Probe elicits slew of market slump confessions

Chinese state media yesterday announced a slew of confessions following probes into recent stock market gyrations, including from a detained reporter who admitted to spreading false information that caused “panic and disorder”.

An official from China’s securities regulator had confessed to insider trading while four senior executives from China’s largest brokerage, CITIC Securities, had also confessed to insider dealing, the official Xinhua news agency reported.

China is trying to boost its stock markets, which have plunged 40% since mid-June on fears over the slowing economy and an unexpected devaluation of the yuan currency in mid-August.

Among a number of measures, authorities have cracked down on the fabrication of trading information, alleged malicious short selling and other strategies seen as hampering a recovery.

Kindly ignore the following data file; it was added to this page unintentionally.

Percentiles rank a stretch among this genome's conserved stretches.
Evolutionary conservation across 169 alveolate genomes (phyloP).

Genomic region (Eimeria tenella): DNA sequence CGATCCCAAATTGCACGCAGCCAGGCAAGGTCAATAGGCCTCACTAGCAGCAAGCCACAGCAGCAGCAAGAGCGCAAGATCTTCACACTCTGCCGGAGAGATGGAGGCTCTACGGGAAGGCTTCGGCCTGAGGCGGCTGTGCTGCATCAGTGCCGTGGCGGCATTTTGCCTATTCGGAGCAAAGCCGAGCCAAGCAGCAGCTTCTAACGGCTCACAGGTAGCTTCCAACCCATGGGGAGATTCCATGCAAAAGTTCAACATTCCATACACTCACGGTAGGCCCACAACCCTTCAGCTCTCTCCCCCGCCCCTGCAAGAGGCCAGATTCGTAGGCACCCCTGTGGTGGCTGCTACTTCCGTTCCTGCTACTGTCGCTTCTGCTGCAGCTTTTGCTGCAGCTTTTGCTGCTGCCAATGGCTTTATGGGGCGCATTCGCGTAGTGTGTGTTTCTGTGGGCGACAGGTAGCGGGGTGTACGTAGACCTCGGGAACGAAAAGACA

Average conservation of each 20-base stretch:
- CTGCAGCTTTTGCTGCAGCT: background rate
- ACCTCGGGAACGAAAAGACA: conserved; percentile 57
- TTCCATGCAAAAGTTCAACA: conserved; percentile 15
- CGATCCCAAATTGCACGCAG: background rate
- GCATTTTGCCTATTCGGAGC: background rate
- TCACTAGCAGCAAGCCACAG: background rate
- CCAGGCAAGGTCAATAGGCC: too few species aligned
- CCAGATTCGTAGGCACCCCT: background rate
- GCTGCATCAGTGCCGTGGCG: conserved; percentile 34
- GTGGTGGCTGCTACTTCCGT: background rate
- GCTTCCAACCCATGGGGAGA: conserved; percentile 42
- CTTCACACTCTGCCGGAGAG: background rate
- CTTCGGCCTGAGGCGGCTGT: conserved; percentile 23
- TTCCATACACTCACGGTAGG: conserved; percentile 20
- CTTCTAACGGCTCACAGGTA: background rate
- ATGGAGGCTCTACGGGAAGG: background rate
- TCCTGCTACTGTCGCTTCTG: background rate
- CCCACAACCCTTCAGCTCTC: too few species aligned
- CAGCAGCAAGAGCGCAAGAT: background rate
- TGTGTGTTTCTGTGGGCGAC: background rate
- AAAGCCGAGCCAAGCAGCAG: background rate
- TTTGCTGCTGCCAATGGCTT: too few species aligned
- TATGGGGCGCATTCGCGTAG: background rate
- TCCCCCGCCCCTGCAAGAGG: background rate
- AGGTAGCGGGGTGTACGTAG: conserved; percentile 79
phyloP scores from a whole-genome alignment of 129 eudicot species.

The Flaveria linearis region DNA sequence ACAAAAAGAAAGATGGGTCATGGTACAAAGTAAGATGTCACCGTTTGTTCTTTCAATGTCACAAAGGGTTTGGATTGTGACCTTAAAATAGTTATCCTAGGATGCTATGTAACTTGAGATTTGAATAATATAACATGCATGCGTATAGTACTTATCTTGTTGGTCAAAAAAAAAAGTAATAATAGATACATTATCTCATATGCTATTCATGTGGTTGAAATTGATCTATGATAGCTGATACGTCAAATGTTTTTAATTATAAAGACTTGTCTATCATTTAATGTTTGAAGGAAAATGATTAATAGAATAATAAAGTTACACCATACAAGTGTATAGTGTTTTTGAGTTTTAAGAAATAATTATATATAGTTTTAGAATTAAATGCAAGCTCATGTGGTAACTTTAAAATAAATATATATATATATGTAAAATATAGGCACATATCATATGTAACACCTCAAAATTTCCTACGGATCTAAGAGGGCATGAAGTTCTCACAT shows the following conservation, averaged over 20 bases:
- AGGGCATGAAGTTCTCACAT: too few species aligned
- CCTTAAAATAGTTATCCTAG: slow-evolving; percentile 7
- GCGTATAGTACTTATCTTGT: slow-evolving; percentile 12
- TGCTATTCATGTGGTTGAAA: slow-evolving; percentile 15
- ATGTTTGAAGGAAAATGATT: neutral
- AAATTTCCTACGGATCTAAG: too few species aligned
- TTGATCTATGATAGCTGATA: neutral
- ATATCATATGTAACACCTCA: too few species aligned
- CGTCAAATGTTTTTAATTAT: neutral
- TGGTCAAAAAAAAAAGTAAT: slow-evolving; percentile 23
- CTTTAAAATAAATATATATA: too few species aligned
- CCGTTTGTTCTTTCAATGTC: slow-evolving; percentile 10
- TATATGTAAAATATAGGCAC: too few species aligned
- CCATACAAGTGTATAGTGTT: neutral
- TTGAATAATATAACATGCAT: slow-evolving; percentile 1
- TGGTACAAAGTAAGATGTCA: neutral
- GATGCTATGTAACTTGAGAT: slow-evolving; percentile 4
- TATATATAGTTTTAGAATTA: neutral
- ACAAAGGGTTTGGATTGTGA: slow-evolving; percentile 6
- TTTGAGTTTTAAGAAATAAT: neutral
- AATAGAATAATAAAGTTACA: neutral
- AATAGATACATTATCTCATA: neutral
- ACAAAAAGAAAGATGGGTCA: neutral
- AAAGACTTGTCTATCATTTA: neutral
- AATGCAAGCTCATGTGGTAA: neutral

Xinhua said Wang Xiaolu, a reporter at the respected Caijing business magazine, had confessed to writing about the Chinese stock market “based on hearsay and his own subjective guesses” that “inflicted huge losses on the country and investors”.

In a statement last Wednesday, a day after Xinhua said Wang was being held, Caijing said it had not been given a reason for his detention, adding it would support his actions within the normal course of reporting.

It was unclear if Wang had a lawyer. Chinese state media often publish confessions of those detained in high-profile cases before they are tried in court, a practice that rule of law advocates say violates the rights of the accused to due process.

Xinhua also said Liu Shufan, an official with the China Securities Regulatory Commission, had confessed to insider trading, forging official seals and using his position to boost a listed company’s share price in return for several million yuan worth of bribes.


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